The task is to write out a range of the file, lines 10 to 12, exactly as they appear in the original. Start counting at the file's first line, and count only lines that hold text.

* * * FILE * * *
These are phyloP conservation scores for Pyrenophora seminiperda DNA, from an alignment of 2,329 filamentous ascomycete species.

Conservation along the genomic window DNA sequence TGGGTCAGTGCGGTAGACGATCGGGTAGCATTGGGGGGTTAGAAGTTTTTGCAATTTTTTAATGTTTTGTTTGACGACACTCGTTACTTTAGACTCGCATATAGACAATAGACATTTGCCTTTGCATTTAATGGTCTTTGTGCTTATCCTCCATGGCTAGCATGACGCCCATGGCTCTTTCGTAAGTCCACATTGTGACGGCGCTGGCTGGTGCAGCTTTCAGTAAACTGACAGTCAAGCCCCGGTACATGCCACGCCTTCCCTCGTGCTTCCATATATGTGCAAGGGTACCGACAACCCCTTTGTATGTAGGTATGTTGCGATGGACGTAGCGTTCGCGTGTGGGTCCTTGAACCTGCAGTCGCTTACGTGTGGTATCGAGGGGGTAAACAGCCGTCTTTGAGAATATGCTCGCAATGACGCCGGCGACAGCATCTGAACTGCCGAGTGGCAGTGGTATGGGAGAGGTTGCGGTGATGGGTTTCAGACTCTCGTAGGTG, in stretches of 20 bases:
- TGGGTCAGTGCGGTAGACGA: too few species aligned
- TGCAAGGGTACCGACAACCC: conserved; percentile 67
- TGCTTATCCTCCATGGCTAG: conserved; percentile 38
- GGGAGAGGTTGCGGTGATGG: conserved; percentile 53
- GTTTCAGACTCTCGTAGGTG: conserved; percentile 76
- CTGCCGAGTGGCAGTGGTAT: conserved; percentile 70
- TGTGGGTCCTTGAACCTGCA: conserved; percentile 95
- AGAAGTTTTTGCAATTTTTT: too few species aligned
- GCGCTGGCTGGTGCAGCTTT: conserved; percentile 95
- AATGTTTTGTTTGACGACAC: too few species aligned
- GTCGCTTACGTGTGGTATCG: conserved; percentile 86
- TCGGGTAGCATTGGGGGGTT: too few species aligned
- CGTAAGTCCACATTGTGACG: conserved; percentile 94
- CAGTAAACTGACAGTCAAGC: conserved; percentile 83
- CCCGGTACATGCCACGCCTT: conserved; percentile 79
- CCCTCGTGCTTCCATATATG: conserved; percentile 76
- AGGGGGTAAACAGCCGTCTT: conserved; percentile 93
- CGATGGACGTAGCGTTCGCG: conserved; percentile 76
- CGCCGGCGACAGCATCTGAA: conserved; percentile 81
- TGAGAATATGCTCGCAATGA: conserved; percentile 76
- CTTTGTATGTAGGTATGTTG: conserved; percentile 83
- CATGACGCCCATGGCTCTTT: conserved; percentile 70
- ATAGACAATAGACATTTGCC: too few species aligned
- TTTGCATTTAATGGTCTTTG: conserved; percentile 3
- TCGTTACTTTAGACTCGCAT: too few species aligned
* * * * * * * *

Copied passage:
- AGAAGTTTTTGCAATTTTTT: too few species aligned
- GCGCTGGCTGGTGCAGCTTT: conserved; percentile 95
- AATGTTTTGTTTGACGACAC: too few species aligned